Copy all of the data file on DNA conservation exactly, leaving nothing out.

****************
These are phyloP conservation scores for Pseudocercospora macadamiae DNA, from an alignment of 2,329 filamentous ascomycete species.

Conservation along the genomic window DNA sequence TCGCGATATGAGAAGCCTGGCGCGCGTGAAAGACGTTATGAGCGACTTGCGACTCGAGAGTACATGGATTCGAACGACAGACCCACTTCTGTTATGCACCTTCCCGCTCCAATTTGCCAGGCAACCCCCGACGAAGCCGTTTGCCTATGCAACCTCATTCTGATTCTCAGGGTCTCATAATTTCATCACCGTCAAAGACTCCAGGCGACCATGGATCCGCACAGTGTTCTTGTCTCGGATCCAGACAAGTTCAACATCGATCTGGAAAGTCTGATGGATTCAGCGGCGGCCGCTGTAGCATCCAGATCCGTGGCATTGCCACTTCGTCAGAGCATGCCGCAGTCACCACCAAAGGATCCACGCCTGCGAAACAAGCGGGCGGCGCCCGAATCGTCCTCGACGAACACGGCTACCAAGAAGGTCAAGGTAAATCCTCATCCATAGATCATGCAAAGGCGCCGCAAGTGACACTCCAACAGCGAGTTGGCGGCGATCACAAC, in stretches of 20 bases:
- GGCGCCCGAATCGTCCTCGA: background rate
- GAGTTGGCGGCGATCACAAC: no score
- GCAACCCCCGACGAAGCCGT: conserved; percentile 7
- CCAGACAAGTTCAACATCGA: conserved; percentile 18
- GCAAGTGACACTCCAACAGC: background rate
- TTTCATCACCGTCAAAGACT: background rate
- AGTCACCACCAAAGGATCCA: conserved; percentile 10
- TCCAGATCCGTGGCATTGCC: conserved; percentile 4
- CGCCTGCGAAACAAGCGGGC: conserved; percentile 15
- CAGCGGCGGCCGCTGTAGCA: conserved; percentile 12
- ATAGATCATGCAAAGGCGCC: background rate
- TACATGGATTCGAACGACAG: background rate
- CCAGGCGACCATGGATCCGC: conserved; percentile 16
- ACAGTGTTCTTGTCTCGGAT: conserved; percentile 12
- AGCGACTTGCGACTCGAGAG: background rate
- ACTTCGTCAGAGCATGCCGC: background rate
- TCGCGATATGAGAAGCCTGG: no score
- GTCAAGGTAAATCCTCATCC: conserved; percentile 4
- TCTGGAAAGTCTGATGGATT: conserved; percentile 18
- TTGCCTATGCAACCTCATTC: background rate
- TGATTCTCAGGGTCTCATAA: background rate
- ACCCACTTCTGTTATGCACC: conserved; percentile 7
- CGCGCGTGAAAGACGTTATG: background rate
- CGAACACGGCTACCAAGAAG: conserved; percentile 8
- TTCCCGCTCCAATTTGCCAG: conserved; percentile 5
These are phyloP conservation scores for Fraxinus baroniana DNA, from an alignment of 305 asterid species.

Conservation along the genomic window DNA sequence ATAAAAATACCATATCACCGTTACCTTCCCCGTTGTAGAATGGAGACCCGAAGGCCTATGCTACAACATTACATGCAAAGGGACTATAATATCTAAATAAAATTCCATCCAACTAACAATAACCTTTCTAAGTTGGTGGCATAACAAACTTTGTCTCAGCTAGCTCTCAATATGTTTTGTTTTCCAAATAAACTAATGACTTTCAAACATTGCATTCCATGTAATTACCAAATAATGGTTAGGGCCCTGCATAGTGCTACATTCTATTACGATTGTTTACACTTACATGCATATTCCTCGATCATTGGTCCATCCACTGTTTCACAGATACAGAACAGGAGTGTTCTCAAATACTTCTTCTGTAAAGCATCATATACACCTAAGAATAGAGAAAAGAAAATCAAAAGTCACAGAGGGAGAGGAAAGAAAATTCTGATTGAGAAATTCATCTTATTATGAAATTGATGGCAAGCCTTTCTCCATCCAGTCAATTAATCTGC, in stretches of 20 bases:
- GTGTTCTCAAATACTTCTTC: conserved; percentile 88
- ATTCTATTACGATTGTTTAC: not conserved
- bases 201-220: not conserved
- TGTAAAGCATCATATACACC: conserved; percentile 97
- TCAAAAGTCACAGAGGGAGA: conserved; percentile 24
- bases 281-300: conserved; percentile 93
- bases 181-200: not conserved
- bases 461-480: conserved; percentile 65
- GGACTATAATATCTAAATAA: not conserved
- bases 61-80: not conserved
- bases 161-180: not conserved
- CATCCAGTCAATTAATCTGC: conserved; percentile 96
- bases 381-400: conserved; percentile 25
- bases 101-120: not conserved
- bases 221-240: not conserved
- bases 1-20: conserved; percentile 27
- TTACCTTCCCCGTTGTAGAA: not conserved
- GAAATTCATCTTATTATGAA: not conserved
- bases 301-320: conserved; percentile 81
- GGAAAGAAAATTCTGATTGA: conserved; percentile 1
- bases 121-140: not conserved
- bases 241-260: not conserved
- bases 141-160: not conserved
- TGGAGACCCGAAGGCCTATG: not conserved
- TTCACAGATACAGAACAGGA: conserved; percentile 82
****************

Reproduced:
These are phyloP conservation scores for Pseudocercospora macadamiae DNA, from an alignment of 2,329 filamentous ascomycete species.

Conservation along the genomic window DNA sequence TCGCGATATGAGAAGCCTGGCGCGCGTGAAAGACGTTATGAGCGACTTGCGACTCGAGAGTACATGGATTCGAACGACAGACCCACTTCTGTTATGCACCTTCCCGCTCCAATTTGCCAGGCAACCCCCGACGAAGCCGTTTGCCTATGCAACCTCATTCTGATTCTCAGGGTCTCATAATTTCATCACCGTCAAAGACTCCAGGCGACCATGGATCCGCACAGTGTTCTTGTCTCGGATCCAGACAAGTTCAACATCGATCTGGAAAGTCTGATGGATTCAGCGGCGGCCGCTGTAGCATCCAGATCCGTGGCATTGCCACTTCGTCAGAGCATGCCGCAGTCACCACCAAAGGATCCACGCCTGCGAAACAAGCGGGCGGCGCCCGAATCGTCCTCGACGAACACGGCTACCAAGAAGGTCAAGGTAAATCCTCATCCATAGATCATGCAAAGGCGCCGCAAGTGACACTCCAACAGCGAGTTGGCGGCGATCACAAC, in stretches of 20 bases:
- GGCGCCCGAATCGTCCTCGA: background rate
- GAGTTGGCGGCGATCACAAC: no score
- GCAACCCCCGACGAAGCCGT: conserved; percentile 7
- CCAGACAAGTTCAACATCGA: conserved; percentile 18
- GCAAGTGACACTCCAACAGC: background rate
- TTTCATCACCGTCAAAGACT: background rate
- AGTCACCACCAAAGGATCCA: conserved; percentile 10
- TCCAGATCCGTGGCATTGCC: conserved; percentile 4
- CGCCTGCGAAACAAGCGGGC: conserved; percentile 15
- CAGCGGCGGCCGCTGTAGCA: conserved; percentile 12
- ATAGATCATGCAAAGGCGCC: background rate
- TACATGGATTCGAACGACAG: background rate
- CCAGGCGACCATGGATCCGC: conserved; percentile 16
- ACAGTGTTCTTGTCTCGGAT: conserved; percentile 12
- AGCGACTTGCGACTCGAGAG: background rate
- ACTTCGTCAGAGCATGCCGC: background rate
- TCGCGATATGAGAAGCCTGG: no score
- GTCAAGGTAAATCCTCATCC: conserved; percentile 4
- TCTGGAAAGTCTGATGGATT: conserved; percentile 18
- TTGCCTATGCAACCTCATTC: background rate
- TGATTCTCAGGGTCTCATAA: background rate
- ACCCACTTCTGTTATGCACC: conserved; percentile 7
- CGCGCGTGAAAGACGTTATG: background rate
- CGAACACGGCTACCAAGAAG: conserved; percentile 8
- TTCCCGCTCCAATTTGCCAG: conserved; percentile 5
These are phyloP conservation scores for Fraxinus baroniana DNA, from an alignment of 305 asterid species.

Conservation along the genomic window DNA sequence ATAAAAATACCATATCACCGTTACCTTCCCCGTTGTAGAATGGAGACCCGAAGGCCTATGCTACAACATTACATGCAAAGGGACTATAATATCTAAATAAAATTCCATCCAACTAACAATAACCTTTCTAAGTTGGTGGCATAACAAACTTTGTCTCAGCTAGCTCTCAATATGTTTTGTTTTCCAAATAAACTAATGACTTTCAAACATTGCATTCCATGTAATTACCAAATAATGGTTAGGGCCCTGCATAGTGCTACATTCTATTACGATTGTTTACACTTACATGCATATTCCTCGATCATTGGTCCATCCACTGTTTCACAGATACAGAACAGGAGTGTTCTCAAATACTTCTTCTGTAAAGCATCATATACACCTAAGAATAGAGAAAAGAAAATCAAAAGTCACAGAGGGAGAGGAAAGAAAATTCTGATTGAGAAATTCATCTTATTATGAAATTGATGGCAAGCCTTTCTCCATCCAGTCAATTAATCTGC, in stretches of 20 bases:
- GTGTTCTCAAATACTTCTTC: conserved; percentile 88
- ATTCTATTACGATTGTTTAC: not conserved
- bases 201-220: not conserved
- TGTAAAGCATCATATACACC: conserved; percentile 97
- TCAAAAGTCACAGAGGGAGA: conserved; percentile 24
- bases 281-300: conserved; percentile 93
- bases 181-200: not conserved
- bases 461-480: conserved; percentile 65
- GGACTATAATATCTAAATAA: not conserved
- bases 61-80: not conserved
- bases 161-180: not conserved
- CATCCAGTCAATTAATCTGC: conserved; percentile 96
- bases 381-400: conserved; percentile 25
- bases 101-120: not conserved
- bases 221-240: not conserved
- bases 1-20: conserved; percentile 27
- TTACCTTCCCCGTTGTAGAA: not conserved
- GAAATTCATCTTATTATGAA: not conserved
- bases 301-320: conserved; percentile 81
- GGAAAGAAAATTCTGATTGA: conserved; percentile 1
- bases 121-140: not conserved
- bases 241-260: not conserved
- bases 141-160: not conserved
- TGGAGACCCGAAGGCCTATG: not conserved
- TTCACAGATACAGAACAGGA: conserved; percentile 82